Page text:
People will try to tell you that the cars are too heavy and too fast to allow a dirt or clay surface to hold up. They'll say that the rooster tails kicked up and the cloud of dust produced will create an environmental hazard and that it would take months to pressure wash the Twin Spires back to their sparkling white glory. And you should look them in the eye and politely call B.S.
Many dirt track cars use NASCAR parts already.
"It can be done," says Frank Kimmel, nine-time champion of the ARCA Re/Max Series (think Triple-A baseball for stock cars) and a dead ringer for Dallas Cowboys head coach Wade Phillips. "We run full-body 3400-pound stock cars just like NASCAR. In fact, a lot of the cars our teams race are secondhand cars bought from NASCAR teams. And we run on one-mile clay ovals twice a year at the Springfield Fairgrounds and DuQuoin Fairgrounds, both in Illinois."
Does anyone get hurt?
Do people get dirty?
Is it the funnest thing ever?
After the nice lady at Churchill Downs hung up on me and the folks at NASCAR laughed so hard that they dropped the phone, I finally turned to the one man who truly knows if dropping the green on the 134-year old racetrack is doable.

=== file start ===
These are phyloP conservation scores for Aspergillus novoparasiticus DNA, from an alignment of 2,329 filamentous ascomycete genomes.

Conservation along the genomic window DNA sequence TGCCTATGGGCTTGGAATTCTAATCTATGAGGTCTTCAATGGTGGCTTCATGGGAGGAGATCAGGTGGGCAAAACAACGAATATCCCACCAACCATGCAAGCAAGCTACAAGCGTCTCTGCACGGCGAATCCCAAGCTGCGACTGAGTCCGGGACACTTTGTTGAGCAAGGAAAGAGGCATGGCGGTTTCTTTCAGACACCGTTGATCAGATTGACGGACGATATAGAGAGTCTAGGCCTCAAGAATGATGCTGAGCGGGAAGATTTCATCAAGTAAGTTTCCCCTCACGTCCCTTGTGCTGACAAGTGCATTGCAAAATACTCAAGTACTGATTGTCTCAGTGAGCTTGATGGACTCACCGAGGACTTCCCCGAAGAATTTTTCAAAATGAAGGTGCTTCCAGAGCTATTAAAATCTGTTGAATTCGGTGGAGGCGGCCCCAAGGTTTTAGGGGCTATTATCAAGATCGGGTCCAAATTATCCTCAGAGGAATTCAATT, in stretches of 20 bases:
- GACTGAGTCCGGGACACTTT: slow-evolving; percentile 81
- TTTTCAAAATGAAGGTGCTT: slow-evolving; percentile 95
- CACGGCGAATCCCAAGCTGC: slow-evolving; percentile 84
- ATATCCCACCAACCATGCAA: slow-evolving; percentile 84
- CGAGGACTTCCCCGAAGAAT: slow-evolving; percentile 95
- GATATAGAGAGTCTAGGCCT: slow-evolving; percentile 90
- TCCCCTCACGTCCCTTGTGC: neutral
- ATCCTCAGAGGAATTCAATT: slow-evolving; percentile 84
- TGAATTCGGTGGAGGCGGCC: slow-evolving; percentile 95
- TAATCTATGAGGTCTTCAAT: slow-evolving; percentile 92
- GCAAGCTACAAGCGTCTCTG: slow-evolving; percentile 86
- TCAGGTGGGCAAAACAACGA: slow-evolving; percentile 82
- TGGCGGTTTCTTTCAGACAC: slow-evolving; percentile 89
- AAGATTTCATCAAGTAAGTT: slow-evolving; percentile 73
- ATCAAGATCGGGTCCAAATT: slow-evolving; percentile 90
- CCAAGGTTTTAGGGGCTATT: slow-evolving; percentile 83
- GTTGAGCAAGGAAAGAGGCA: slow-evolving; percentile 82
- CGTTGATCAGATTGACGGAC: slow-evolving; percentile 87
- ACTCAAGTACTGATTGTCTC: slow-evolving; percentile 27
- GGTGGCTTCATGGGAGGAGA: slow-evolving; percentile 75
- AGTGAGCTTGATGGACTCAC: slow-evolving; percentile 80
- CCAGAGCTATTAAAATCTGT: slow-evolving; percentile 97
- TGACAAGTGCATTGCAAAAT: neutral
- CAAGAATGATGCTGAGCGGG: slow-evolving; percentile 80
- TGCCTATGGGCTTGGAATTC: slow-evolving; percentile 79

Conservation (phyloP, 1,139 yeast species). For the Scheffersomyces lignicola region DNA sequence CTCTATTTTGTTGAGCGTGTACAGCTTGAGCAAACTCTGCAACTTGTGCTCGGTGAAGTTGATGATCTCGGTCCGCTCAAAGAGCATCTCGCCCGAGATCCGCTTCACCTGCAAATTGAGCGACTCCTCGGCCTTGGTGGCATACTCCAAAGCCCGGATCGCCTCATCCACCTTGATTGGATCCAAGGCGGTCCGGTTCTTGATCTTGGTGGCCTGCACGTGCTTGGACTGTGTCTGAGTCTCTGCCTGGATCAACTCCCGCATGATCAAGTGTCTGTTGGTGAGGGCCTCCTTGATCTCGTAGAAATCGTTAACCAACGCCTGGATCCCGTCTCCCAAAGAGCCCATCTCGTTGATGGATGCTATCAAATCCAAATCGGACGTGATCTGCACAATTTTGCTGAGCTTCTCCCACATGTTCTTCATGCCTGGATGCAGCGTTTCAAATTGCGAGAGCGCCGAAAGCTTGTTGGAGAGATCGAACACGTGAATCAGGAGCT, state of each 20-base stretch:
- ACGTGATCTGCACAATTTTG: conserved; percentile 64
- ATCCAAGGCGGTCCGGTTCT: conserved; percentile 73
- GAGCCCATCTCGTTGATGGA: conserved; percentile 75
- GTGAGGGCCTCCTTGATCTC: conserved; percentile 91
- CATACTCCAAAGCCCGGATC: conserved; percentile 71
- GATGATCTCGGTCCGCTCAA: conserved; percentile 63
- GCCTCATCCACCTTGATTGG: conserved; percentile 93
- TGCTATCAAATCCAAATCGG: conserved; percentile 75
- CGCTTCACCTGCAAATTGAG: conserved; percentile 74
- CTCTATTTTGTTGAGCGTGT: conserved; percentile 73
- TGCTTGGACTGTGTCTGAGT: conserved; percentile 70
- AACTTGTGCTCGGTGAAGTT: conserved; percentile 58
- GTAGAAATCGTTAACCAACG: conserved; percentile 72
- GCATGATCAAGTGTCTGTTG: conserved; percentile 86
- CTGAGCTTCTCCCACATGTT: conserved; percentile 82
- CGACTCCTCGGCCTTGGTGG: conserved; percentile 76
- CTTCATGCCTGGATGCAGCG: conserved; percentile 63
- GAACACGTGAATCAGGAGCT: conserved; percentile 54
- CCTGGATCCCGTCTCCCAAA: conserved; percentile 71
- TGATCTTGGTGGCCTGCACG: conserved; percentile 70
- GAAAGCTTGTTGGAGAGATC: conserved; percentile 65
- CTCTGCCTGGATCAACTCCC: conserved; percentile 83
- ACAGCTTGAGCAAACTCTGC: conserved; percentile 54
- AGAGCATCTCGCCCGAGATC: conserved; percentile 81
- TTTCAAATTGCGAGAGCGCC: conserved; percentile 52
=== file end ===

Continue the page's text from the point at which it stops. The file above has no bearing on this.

In 1999 Owensboro, Kentucky native Jeremy Mayfield took his No. 12 special edition Churchill Downs-sponsored Penske Racing Ford to Louisville to promote the upcoming 125th Derby. They rolled the car out onto the track, he slipped behind the wheel, and off he went for a hot lap…albeit at around 20 mph.
"They were pretty nervous about me tearing the place up," says the five-time Cup race winner, who unwinds on a couple of homemade dirt tracks scattered over the property surrounding his home north of Charlotte. "I had to take it easy and I was sliding around a good bit on those slick race tires, but I still wanted to make sure I broke the track record."
That mark is held by Secretariat, who completed his 1973 lap in just a hair over one minute, 59 seconds. Hey Jeremy, if they'd let you open it up how long it would it have taken you to make the Run for the Roses?
"I don't know, probably 30 seconds. That'd be pretty cool to see wouldn't it?"
Yes it would. Far too cool not to at least give it a try.